Six Days of the Condor – Book Review
Six Days of the Condor, written by James Grady and published in 1974 is a classic spy conspiracy thriller. It is probably best known nowadays from the movie adaptation starring Robert Redford, Three Days of the Condor.
Warning: Major spoilers are blacked out like this [blackout]secret[/blackout]. To view them, just select/highlight them.
Six Days of the Condor: Logline
In 1970s Washington DC, a CIA analyst comes back from lunch to discover everyone in his office has been murdered by mystery assailants. Unable to trust anyone within the CIA, he goes on the run and must try to avoid being eliminated before he can unravel the conspiracy behind the attack.
Six Days of the Condor: Plot Summary
Note: Despite being called six days of the Condor, there are actually eight days mentioned in the narrative: Wednesday to Wednesday. The first Wednesday could be regarded as before the Condor ‘takes off’, and the seventh day as a continuation of the sixth, as the hero is up all night.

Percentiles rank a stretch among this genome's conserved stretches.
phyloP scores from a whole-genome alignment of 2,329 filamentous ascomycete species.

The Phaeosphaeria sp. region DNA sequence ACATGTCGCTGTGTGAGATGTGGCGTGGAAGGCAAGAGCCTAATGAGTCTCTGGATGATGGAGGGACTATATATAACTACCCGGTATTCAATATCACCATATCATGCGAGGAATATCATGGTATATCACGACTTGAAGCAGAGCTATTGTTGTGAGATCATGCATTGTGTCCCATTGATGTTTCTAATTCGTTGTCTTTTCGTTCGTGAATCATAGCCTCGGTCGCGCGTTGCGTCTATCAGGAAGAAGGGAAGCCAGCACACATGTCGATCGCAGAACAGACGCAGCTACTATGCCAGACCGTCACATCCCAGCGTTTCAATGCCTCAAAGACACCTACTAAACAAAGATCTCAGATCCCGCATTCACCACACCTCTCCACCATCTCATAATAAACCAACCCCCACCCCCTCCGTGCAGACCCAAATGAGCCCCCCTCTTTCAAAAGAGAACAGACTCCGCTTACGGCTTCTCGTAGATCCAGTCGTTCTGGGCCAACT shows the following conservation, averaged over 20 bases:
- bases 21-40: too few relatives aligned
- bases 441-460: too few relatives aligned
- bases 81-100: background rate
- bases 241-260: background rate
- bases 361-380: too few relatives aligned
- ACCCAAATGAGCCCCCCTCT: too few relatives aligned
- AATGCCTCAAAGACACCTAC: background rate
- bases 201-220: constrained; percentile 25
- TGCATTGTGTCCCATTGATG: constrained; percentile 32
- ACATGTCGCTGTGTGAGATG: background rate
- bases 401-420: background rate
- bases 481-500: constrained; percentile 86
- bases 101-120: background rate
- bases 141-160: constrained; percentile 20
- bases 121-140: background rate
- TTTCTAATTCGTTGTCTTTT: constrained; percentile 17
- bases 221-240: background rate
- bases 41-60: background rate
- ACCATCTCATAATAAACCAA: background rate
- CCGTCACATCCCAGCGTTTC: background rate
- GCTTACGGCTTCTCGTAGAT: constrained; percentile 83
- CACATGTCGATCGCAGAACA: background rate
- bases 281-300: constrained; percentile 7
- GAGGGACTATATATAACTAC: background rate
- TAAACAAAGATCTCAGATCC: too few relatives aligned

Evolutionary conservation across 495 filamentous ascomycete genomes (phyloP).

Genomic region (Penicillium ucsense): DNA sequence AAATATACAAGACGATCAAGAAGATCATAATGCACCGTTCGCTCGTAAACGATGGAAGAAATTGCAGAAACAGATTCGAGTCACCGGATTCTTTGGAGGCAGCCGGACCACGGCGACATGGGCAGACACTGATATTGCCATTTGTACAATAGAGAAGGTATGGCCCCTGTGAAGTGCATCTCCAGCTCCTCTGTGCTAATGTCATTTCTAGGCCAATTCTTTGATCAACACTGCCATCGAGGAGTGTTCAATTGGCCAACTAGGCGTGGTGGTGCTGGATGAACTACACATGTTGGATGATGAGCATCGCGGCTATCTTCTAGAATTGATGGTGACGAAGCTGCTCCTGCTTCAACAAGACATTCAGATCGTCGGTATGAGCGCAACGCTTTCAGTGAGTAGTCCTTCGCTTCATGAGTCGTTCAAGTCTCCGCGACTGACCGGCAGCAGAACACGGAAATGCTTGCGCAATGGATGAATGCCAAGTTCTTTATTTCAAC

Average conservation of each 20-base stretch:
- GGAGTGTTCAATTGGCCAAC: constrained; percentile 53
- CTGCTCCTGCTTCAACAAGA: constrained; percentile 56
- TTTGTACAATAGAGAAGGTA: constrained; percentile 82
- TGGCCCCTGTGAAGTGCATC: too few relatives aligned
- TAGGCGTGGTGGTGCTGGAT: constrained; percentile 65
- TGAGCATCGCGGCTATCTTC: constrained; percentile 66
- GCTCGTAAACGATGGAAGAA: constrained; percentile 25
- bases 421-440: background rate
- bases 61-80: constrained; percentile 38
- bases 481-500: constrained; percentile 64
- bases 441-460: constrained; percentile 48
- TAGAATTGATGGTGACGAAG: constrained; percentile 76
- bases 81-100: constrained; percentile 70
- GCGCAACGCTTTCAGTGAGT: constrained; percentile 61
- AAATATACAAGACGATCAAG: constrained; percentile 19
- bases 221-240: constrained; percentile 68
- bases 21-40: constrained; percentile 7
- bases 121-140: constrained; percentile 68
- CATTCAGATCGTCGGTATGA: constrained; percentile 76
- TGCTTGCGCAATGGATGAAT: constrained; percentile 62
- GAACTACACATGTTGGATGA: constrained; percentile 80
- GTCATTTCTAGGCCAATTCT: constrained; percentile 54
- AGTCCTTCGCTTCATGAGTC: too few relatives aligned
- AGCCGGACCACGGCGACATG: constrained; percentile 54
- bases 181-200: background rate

Ronald Malcolm is a CIA analyst, codenamed Condor, in a low priority backwater of the CIA. His group, ‘Department Seventeen of the CIA’s Information Division’, reads spy novels, looking for innovative ideas, and also for any leaks of information that may compromise real missions.
Malcolm is bored by the work and with his colleagues, one of whom, Richard Heidigger, has noticed that there are some anomalies in the deliveries of novels to the department. Heidigger has gone over the section leader’s head to report the matter to the CIA, but Malcolm thinks the discrepancies are just clerical errors.
The next day, Malcolm is asked to fetch lunch for the whole group, as it’s raining. While he’s out, a group of men enters the office and kills everyone in it. Malcolm returns to discover the bodies, realises the killers will likely come for him too, grabs a gun and flees. He calls the CIA’s emergency ‘panic line’ and asks what to do. They tell him to hide for a couple of hours and then meet up with a CIA instructor, who he will recognise, and come in to headquarters for his own protection.
When Malcolm arrives at the rendezvous, there is another man, Wetherby, with his contact. Malcolm is suspicious, and rightly: Wetherby is part of the conspiracy. He draws his gun to shoot Malcolm, but misjudges the shot and misses. Malcolm shoots Wetherby in the leg, and then runs. Wetherby kills the witness before passing out from blood loss.